The Sunday Edition — June 24, 2018

Listen to the full episode.
(Alisa Siegel/CBC, Fred Rogers Company)
Listen to the full episode2:36:26

On this week's episode:

Michael's essay - What would Mr. Rogers say? 
In the wake of this week's border horror show, take a moment to enjoy a new film biography of the beloved children's entertainer. "His consistent message to children was that each of them is special, each is unique and each should be celebrated for who they were."

Meet Herménégilde Chiasson - poet, painter, former NB Lieutenant Governor, and passionate Acadian
His work and his life are informed by his Acadian ancestry and the tragedy of the expulsion. Herménégilde Chiasson is Michael's guest.

Your reaction to: Michael's essay about the frenetic pace of news these days, followed by the classic Bob and Ray skit, "Slow Talkers of America."

He was a young refugee. She was a widowed mother of four. Their unlikely friendship has come full circle. 
Placide Rubabaza fled war-torn Burundi in 1994 at the age of 19. He landed - terrified and alone - at the Peace Bridge in Fort Erie. Teacher, mother and refugee activist Patricia Anzovino took him under her wing. Today, Placide is a doctor and Patricia has dementia. And the connection is as strong as ever. Alisa Siegel's documentary "Just to Have Had You," was recently honoured by the New York Radio Festivals; it first aired in February, 2018.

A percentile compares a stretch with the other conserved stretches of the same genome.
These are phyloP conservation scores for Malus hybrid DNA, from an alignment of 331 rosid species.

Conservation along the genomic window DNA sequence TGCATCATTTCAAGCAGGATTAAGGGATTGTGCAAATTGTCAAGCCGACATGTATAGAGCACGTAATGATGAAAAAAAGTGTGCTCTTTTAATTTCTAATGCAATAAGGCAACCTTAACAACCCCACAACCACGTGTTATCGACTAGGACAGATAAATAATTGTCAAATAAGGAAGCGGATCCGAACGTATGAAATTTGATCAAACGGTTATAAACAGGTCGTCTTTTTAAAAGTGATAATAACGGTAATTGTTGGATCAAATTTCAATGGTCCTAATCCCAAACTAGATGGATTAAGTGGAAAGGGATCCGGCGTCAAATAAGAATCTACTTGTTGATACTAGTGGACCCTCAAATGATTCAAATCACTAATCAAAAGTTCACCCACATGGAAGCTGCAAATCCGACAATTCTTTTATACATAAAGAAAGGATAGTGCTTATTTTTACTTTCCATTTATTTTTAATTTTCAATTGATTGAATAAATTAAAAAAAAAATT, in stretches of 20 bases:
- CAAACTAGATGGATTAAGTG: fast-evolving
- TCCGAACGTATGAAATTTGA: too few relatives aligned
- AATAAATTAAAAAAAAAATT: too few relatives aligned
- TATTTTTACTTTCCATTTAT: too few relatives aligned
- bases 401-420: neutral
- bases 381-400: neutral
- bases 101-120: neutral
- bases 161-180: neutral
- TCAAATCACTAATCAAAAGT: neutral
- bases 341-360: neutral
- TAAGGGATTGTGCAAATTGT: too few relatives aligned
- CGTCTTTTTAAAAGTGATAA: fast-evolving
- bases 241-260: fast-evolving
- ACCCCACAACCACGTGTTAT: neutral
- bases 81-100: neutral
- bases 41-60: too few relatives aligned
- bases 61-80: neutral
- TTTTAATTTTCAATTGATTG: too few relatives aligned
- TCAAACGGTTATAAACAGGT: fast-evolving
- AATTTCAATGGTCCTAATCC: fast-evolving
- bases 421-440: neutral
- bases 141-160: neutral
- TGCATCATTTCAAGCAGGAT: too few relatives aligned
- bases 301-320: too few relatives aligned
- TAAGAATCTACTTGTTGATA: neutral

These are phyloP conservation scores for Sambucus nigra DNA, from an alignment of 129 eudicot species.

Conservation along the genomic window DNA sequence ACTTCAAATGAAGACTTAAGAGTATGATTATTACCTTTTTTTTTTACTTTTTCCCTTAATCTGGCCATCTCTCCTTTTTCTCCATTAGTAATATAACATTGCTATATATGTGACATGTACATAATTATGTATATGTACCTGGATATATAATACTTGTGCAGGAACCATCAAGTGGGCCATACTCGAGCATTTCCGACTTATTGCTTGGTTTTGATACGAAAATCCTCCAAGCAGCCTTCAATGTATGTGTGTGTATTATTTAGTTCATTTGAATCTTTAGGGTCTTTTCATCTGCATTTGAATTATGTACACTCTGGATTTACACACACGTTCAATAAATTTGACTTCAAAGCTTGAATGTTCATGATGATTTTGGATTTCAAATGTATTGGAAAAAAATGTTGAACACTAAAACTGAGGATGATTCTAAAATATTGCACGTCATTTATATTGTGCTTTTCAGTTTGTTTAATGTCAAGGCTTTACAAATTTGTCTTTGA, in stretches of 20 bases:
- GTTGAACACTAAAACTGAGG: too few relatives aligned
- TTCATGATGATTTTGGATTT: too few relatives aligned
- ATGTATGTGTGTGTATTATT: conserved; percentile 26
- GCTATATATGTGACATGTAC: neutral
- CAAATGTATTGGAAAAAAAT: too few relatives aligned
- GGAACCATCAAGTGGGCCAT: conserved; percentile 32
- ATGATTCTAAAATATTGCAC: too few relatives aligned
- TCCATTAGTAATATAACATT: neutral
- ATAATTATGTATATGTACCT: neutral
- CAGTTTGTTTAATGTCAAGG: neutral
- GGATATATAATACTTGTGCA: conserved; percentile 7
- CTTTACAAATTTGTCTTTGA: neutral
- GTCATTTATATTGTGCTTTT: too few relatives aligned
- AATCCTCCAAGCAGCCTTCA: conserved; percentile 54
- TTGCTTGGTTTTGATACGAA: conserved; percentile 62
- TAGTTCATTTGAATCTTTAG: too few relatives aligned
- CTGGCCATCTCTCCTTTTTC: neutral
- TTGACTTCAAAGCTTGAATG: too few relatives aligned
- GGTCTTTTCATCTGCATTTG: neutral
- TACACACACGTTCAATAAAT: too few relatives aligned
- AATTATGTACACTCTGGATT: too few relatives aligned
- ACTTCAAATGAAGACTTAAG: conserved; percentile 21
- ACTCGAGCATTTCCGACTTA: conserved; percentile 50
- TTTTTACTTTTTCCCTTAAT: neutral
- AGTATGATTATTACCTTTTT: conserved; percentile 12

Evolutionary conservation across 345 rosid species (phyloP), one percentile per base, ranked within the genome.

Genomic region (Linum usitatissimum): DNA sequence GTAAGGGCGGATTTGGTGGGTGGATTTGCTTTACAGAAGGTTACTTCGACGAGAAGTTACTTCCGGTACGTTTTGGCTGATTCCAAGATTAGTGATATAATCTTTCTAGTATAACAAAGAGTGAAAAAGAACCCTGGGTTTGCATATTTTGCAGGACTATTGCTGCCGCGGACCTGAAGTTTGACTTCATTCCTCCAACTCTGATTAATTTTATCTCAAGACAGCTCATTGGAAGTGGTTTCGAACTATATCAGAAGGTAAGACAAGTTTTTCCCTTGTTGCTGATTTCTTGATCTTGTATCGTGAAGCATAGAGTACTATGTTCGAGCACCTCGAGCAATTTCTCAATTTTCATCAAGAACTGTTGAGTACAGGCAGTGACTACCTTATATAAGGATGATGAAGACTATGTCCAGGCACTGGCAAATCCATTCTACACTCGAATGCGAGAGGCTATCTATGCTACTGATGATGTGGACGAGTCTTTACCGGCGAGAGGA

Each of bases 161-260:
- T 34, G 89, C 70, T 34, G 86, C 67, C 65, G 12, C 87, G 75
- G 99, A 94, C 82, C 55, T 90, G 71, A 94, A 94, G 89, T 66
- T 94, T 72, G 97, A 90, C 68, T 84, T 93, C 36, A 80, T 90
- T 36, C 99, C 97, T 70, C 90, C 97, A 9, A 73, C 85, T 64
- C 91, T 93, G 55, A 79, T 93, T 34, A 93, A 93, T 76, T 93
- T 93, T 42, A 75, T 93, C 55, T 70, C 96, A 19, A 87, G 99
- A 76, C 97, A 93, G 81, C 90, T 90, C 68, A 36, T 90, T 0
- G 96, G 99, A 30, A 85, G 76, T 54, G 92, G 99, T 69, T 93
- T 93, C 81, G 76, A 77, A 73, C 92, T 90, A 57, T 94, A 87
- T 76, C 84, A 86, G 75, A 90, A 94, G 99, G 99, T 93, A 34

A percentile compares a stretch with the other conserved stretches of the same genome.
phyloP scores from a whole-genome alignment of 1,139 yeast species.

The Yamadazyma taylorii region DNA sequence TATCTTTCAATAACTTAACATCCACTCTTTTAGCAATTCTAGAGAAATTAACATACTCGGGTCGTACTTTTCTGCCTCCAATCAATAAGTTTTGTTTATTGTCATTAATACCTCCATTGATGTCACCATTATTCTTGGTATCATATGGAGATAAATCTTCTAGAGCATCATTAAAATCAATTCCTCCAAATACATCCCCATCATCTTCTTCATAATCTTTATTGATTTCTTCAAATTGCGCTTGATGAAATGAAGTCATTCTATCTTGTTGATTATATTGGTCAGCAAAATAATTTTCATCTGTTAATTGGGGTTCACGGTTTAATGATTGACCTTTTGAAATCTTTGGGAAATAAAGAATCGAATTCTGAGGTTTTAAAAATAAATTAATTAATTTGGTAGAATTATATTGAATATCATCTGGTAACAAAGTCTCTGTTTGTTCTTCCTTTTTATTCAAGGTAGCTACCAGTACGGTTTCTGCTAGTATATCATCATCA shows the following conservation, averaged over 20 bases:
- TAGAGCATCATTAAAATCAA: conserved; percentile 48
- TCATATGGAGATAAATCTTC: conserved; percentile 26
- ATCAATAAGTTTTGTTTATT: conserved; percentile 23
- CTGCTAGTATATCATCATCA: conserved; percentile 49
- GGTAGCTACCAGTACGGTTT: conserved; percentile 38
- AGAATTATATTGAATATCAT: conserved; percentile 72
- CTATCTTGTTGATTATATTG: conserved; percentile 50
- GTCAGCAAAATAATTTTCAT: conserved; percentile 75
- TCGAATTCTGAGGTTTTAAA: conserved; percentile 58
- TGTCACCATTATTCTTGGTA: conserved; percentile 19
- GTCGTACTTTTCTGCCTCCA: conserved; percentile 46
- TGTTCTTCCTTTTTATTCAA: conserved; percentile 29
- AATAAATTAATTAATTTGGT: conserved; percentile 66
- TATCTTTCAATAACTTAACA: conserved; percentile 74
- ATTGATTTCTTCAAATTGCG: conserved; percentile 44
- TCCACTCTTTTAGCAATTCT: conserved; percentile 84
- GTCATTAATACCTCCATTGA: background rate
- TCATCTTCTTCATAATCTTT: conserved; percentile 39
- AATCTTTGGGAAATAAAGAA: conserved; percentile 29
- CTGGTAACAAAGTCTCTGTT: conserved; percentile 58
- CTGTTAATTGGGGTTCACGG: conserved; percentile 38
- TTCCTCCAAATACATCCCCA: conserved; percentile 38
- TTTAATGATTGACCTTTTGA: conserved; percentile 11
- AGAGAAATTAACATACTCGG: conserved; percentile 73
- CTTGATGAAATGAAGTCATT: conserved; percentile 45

Why Canada doesn't have a national pharmacare program, and why we need one
Dr. Eric Hoskins left his post as minister of health for the province of Ontario to become Chair of the Advisory Council on the Implementation of National Pharmacare. His task: to consult and to recommend a plan that would make prescription medication available free of charge to all Canadians. Dr. Eric Hoskins is  Michael's guest.

This wearable medical device could help people with paralysis move again
Canadian biomedical engineers are working with a textile company to develop wearable technology that would allow people with paralysis to regain use of their limbs.  Bonnie Brown's documentary is called, "The Mind Moves in Mysterious Ways".
 
How you react to the Trinity Western decision may depend on your religious beliefs
The Supreme Court of Canada's ruling that an evangelical Christian university cannot receive accreditation for its law school has LGBT students celebrating and some others mourning a loss of "diversity." TWU students must sign a covenant agreeing to abstain from sex outside of heterosexual marriage, in accordance with Christian values. Michael's guest is Carissima Mathen, Vice-Dean of the faculty of law at the University of Ottawa. 
 
Mike Check: When Sunday Edition guests arrive in our studio and before the interview begins, they're asked to recite a piece of doggerel laden with "p's". Hilarity ensues.
 
A full menu of music this week by: the Don Vickery Trio, Mike King and Swing Dynamique, Sharon Isbin and Friends, Suzie LeBlanc, Ella Fitzgerald, the Solomon Lenny Trio, Antonio Vivaldi, Jeff Healey and Billy Strayhorn and Carmen McRae.